From data to decision: AI training and professional certification

Tech and Automation, Pathways to Jobs

Executive Summary

The project was a short, online certified program in artificial intelligence (AI) for professionals and leaders offered by IVADO in collaboration with the University of Montreal. The project aimed to address the current and future needs of the labour market for AI skills, and to provide a flexible and customized learning experience for the participants. The project had four main objectives: to develop a self-diagnosis tool, to develop and implement a training module of courses, to award professional certifications, and to analyze data and feedback.

The project faced some challenges and delays in course development and validation, due to the difficulty recruiting academics and professionals with AI expertise due to their high demand, the COVID-19 pandemic, and the termination of a partnership. However, the project also exceeded many of its targets despite these challenges, such as developing nine courses on six different themes, training more than 3,000 people, attracting international interest, and promoting diversity and inclusion.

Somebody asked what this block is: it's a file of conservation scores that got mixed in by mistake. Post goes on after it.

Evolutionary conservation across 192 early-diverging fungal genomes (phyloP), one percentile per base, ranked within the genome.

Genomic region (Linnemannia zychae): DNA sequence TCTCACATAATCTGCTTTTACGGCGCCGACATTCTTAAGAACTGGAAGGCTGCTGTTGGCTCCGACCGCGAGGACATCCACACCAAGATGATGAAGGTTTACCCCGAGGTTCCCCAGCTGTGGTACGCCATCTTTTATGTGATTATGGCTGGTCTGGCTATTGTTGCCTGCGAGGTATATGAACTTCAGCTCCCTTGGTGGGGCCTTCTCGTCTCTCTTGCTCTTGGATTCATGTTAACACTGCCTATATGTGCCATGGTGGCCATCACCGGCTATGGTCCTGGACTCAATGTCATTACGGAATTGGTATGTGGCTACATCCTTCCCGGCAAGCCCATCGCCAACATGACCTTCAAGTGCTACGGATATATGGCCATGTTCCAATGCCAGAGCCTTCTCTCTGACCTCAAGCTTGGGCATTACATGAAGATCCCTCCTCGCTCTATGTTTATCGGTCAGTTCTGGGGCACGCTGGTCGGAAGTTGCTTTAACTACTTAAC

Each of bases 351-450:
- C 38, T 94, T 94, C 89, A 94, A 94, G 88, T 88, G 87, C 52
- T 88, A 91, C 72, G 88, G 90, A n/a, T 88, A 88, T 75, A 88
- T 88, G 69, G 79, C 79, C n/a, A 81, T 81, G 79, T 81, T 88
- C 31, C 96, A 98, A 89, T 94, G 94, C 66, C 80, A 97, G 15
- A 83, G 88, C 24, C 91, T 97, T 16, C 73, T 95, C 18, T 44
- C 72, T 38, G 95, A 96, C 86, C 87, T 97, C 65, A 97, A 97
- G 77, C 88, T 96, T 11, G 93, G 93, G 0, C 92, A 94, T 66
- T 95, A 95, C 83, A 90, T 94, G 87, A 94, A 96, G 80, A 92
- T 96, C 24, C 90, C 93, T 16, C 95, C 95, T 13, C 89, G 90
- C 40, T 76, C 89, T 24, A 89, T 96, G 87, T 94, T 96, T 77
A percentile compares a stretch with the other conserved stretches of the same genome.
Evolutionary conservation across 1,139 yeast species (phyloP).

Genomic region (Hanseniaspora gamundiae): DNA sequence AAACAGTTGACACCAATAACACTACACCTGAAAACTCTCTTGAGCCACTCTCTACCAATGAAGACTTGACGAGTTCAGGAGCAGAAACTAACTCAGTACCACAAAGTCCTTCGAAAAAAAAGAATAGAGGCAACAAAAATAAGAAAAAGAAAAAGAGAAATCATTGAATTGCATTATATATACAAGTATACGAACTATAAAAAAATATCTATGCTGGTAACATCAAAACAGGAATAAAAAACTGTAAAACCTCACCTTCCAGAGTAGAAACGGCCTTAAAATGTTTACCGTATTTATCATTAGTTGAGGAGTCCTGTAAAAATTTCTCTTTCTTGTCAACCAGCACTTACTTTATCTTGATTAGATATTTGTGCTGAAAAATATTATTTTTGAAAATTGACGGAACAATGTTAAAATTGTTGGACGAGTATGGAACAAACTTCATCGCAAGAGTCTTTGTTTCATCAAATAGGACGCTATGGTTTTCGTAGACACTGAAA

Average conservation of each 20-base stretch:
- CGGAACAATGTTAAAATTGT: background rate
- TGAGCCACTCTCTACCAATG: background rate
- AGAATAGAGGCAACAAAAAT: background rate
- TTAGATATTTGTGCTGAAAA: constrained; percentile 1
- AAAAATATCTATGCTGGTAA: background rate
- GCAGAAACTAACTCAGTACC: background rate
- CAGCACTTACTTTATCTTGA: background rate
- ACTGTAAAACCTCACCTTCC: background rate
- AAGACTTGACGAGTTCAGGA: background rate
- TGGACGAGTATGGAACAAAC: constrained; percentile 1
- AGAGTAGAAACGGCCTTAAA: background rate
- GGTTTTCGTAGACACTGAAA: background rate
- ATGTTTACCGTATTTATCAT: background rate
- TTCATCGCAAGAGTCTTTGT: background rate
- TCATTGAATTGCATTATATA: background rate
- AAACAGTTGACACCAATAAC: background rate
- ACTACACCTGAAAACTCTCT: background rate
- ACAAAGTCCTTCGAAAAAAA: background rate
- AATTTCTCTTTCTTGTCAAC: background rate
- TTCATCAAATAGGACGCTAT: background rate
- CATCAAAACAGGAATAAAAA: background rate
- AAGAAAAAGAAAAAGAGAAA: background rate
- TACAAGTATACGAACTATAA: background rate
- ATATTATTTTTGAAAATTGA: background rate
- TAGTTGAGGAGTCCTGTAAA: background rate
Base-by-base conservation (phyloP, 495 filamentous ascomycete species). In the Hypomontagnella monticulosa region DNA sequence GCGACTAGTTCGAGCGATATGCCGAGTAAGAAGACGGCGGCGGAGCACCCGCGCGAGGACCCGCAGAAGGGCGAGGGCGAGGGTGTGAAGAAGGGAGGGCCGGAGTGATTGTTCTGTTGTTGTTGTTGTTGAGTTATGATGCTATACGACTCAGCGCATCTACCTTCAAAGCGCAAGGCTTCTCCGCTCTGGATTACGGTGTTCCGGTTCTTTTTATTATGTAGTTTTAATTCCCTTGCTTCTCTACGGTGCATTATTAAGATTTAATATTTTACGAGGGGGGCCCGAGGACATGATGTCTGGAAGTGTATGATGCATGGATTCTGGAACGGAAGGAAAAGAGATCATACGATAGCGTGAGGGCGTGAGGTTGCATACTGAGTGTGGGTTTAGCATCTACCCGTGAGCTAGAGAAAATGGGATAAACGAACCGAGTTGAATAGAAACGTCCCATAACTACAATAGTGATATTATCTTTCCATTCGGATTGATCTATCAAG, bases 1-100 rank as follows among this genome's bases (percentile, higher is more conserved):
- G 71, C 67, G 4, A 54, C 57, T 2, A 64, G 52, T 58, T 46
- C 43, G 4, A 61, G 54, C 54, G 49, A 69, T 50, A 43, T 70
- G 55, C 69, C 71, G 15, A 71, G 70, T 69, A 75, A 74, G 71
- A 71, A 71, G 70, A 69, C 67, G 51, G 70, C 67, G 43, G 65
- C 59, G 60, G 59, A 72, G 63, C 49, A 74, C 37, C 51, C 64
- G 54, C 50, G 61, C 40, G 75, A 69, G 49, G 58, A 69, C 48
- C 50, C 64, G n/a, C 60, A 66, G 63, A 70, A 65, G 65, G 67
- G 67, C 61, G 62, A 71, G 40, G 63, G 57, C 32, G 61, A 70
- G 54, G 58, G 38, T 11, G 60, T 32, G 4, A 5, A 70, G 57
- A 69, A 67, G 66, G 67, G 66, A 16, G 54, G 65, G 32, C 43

The project contributed to the development and recognition of AI skills in Canada and beyond, and it responded to the current and future needs of the labour market. The project also fostered collaboration and innovation among academics, professionals, and learners, and it created a network of AI experts and enthusiasts.

Date Published

May 2024




Across Canada



Key Insight #1

The self-diagnosis tool that allows professionals to assess their skills and needs in AI has attracted international attention.

Key Insight #2

The training includes a diverse portfolio of courses that covers the fundamental and specialized aspects of AI, and offers a high-quality and flexible learning experience for professionals and leaders.

Key Insight #3

More than 3,000 people participated in the training courses.

The Issue

AI has rapidly evolved in recent years from a concept to a transformative technological force. While still emergent in many regards, AI is already having a profound impact on most sectors of the economy and facets of the world of work. However, while many leaders and professionals recognize the potential of AI, many do not feel prepared for AI in their environment. 

As a result of its rapid evolution, there is a current shortage of labour and skills related to digital and AI affecting industries and sectors across the country. The landscape is changing so rapidly that employers are struggling with identifying and actioning AI opportunities, and the skills their employees need to make these a reality.

What We’re Investigating